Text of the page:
Self-administration of ethanol, cocaine, or nicotine does not decrease the soma size of ventral tegmental area dopamine neurons

Michelle S. Mazei-Robison, Raghu Appasani, Scott Edwards, Sunmee Wee, Seth R. Taylor, Marina R. Picciotto, George F. Koob, Eric J. Nestler

Research output: Contribution to journalArticlepeer-review

16 Scopus citations

Abstract

Our previous observations show that chronic opiate administration, including self-administration, decrease the soma size of dopamine (DA) neurons in the ventral tegmental area (VTA) of rodents and humans, a morphological change correlated with increased firing rate and reward tolerance. Given that a general hallmark of drugs of abuse is to increase activity of the mesolimbic DA circuit, we sought to determine whether additional drug classes produced a similar morphological change. Sections containing VTA were obtained from rats that self-administered cocaine or ethanol and from mice that consumed nicotine. In contrast to opiates, we found no change in VTA DA soma size induced by any of these other drugs. These data suggest that VTA morphological changes are induced in a drug-specific manner and reinforce recent findings that some changes in mesolimbic signaling and neuroplasticity are drug-class dependent.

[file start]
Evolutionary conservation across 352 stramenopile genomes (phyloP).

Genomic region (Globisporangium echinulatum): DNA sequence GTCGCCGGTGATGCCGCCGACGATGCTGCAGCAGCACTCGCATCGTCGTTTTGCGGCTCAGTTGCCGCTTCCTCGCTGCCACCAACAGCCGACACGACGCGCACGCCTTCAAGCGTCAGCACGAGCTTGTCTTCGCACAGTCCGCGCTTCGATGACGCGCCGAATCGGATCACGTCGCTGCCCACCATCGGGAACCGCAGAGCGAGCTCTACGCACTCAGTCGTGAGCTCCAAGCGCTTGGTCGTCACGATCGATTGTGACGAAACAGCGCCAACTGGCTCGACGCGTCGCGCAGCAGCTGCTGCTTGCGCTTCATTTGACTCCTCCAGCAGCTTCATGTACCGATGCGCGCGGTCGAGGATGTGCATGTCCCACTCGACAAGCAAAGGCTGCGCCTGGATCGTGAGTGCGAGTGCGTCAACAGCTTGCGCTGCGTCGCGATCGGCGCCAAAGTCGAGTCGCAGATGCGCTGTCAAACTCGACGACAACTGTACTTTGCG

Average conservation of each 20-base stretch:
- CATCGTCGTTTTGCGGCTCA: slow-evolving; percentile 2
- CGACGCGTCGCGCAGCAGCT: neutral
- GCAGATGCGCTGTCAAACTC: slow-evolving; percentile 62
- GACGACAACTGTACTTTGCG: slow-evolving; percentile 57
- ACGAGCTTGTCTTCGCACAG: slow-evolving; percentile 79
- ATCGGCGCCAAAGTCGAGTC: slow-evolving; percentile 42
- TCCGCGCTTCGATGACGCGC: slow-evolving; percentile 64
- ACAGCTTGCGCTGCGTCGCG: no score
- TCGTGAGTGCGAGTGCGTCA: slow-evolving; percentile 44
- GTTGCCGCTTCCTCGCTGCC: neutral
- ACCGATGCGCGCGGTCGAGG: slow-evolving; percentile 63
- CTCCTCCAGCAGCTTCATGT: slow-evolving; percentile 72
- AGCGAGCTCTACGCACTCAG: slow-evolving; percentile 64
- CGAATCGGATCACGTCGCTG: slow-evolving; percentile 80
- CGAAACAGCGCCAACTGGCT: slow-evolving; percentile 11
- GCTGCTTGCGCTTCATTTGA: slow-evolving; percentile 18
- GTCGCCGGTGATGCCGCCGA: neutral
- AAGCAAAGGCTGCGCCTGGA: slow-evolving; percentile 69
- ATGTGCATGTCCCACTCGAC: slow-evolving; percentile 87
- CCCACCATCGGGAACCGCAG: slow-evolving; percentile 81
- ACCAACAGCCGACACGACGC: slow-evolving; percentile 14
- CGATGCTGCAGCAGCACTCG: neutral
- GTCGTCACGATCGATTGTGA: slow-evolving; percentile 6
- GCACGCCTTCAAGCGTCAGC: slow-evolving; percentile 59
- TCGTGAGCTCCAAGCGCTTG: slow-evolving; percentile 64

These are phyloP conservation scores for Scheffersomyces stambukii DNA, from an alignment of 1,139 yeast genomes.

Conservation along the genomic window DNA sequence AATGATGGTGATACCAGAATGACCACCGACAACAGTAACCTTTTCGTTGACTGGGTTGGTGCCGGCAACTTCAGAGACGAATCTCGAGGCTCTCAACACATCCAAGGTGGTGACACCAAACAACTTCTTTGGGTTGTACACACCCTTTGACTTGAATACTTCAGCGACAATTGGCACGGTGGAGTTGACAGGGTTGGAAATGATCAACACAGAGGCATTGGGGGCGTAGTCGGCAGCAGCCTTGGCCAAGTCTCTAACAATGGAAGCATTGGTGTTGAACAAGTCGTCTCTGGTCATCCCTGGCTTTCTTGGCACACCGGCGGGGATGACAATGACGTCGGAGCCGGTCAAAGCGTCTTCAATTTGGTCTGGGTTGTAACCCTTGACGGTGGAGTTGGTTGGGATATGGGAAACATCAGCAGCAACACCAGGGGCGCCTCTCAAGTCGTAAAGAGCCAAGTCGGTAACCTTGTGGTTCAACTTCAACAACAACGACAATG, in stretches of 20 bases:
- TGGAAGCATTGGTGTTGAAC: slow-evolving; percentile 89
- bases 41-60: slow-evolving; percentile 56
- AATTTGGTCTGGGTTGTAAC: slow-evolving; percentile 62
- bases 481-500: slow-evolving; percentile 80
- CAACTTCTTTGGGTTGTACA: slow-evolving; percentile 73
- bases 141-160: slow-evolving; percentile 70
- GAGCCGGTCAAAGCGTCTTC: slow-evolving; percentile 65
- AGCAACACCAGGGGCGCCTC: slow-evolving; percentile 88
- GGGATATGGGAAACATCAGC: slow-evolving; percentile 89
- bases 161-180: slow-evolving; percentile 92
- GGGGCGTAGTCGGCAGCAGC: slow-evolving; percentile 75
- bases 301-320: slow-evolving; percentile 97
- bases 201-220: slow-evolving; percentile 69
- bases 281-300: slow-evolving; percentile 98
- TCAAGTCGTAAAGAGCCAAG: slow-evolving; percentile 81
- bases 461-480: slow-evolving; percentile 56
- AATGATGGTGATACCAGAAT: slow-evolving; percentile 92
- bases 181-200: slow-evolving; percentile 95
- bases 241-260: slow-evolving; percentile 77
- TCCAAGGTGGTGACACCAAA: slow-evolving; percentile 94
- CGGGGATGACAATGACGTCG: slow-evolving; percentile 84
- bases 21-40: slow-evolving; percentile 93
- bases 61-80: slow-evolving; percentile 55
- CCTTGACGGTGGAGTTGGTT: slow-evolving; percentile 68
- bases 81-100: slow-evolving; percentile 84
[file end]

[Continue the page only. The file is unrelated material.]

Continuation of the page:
Original languageEnglish
Article numbere95962
JournalPLoS ONE
Volume9
Issue number4
DOIs
StatePublished - 22 Apr 2014

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